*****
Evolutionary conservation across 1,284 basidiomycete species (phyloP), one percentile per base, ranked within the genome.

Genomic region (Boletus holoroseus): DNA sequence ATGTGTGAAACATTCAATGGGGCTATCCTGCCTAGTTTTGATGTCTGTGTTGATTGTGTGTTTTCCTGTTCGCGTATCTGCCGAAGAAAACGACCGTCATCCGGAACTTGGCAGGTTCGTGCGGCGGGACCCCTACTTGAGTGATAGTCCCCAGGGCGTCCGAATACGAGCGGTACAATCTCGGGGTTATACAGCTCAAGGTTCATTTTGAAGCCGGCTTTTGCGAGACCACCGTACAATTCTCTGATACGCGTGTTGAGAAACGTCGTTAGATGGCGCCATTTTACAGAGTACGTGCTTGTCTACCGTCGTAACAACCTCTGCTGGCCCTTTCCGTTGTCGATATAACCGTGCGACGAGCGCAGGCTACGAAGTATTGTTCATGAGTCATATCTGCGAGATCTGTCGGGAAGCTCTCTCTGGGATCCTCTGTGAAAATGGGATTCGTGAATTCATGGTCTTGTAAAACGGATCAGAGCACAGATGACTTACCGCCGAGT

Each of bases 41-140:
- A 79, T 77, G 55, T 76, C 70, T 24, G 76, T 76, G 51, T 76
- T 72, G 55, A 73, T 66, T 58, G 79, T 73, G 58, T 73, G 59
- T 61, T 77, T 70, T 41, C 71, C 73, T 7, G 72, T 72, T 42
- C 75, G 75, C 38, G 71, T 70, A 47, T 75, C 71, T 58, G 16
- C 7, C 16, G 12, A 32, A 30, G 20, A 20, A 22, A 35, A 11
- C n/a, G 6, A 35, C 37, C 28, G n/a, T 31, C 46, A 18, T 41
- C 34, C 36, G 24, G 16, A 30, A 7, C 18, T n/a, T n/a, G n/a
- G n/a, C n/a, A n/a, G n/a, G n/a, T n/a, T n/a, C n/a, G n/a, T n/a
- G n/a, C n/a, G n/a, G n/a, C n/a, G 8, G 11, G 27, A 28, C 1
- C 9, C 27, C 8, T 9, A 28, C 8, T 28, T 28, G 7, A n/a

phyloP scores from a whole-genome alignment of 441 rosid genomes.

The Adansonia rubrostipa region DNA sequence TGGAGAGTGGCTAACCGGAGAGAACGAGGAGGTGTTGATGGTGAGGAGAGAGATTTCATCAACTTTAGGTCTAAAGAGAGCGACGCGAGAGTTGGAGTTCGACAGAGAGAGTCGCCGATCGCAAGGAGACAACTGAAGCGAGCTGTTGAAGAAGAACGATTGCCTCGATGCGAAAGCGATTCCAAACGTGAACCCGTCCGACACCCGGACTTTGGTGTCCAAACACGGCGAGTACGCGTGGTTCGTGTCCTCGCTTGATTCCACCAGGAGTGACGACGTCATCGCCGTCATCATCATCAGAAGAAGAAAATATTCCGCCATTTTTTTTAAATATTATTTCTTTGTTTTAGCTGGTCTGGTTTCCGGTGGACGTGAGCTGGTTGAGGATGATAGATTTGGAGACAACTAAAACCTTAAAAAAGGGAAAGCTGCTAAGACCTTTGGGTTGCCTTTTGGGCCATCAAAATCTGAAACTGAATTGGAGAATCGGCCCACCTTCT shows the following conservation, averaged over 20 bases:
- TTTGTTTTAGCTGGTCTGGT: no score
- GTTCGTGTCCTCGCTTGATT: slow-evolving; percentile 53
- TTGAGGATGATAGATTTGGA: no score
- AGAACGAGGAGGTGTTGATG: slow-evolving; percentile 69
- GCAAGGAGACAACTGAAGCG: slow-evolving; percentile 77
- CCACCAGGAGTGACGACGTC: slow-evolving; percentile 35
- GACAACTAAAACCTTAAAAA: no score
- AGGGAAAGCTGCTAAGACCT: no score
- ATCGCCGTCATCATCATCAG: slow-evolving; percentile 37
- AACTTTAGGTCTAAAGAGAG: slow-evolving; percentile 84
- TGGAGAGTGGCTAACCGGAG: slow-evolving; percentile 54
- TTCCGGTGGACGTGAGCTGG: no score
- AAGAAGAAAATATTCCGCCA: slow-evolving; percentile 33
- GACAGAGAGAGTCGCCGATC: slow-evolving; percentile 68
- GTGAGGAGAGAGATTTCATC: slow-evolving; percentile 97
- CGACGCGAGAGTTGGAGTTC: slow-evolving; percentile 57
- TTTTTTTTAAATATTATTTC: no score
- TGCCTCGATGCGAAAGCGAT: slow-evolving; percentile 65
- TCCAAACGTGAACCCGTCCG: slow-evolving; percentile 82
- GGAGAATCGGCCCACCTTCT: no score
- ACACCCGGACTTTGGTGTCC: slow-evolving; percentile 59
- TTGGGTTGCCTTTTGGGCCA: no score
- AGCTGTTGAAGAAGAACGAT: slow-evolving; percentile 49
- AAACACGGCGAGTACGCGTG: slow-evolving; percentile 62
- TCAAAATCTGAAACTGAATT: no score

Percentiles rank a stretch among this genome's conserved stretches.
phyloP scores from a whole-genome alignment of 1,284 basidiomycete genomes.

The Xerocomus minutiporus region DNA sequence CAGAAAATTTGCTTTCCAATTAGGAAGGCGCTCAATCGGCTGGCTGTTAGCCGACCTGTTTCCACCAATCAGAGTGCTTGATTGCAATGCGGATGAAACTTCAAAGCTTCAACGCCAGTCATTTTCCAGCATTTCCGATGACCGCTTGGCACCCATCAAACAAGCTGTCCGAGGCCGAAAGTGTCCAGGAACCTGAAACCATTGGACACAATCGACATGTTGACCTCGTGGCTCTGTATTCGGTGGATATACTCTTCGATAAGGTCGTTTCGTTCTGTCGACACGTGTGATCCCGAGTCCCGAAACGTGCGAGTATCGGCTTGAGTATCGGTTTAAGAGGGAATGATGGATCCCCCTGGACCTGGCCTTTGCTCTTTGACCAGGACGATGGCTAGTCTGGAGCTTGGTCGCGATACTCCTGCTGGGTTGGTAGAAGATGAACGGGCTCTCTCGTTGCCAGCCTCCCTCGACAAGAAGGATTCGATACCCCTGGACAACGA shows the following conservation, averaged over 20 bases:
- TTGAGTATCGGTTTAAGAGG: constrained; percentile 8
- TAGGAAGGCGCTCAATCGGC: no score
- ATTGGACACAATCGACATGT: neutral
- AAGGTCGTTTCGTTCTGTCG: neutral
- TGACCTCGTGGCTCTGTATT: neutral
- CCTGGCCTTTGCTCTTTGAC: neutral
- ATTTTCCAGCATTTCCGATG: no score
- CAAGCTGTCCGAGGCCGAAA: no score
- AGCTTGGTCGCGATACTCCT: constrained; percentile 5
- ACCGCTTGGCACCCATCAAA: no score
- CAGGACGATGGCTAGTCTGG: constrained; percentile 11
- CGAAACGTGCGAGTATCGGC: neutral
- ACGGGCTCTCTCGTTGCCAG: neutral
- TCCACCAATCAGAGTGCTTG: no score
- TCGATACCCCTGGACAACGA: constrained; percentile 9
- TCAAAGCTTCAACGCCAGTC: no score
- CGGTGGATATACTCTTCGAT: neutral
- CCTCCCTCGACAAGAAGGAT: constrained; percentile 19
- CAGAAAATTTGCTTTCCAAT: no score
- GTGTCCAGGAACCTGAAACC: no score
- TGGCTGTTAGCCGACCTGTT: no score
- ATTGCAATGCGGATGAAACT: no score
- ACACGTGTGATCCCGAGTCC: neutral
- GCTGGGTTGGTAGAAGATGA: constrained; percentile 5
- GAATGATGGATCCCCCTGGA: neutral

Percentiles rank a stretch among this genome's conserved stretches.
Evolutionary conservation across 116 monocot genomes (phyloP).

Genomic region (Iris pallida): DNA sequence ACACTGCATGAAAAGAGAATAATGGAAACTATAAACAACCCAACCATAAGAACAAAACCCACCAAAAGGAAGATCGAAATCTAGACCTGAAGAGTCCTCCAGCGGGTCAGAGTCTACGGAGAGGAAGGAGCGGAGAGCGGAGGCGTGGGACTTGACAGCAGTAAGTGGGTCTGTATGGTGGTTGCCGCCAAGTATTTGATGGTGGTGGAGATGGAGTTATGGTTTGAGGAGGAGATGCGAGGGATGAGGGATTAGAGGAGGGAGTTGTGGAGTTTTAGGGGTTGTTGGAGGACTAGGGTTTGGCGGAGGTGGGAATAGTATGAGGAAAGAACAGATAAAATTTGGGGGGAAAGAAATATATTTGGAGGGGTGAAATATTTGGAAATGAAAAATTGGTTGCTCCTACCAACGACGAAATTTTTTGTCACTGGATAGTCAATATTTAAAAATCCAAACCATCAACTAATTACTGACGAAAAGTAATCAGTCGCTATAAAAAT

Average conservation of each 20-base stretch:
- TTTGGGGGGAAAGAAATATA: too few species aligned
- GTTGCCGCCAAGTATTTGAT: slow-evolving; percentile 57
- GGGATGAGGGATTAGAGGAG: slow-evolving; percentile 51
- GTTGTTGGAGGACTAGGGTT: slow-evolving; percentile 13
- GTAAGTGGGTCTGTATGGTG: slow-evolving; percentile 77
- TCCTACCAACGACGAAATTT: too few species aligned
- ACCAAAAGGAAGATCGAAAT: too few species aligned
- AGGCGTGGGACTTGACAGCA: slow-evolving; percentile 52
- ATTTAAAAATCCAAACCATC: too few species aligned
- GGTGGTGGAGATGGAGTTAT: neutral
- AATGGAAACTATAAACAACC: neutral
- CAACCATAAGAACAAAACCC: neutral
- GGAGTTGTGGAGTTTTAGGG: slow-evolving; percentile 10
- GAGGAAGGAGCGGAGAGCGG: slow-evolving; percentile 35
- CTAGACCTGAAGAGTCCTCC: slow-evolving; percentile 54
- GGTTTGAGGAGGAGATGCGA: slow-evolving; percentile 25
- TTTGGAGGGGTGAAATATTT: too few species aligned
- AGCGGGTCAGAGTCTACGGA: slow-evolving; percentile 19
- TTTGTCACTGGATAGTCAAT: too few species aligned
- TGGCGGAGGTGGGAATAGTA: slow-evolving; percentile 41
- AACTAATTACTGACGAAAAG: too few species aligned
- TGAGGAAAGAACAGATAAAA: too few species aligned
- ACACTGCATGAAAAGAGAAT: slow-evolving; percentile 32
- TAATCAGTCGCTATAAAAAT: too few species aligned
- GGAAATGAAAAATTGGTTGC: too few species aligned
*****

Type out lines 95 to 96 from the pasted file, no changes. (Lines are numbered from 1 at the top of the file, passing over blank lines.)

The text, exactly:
- ACACTGCATGAAAAGAGAAT: slow-evolving; percentile 32
- TAATCAGTCGCTATAAAAAT: too few species aligned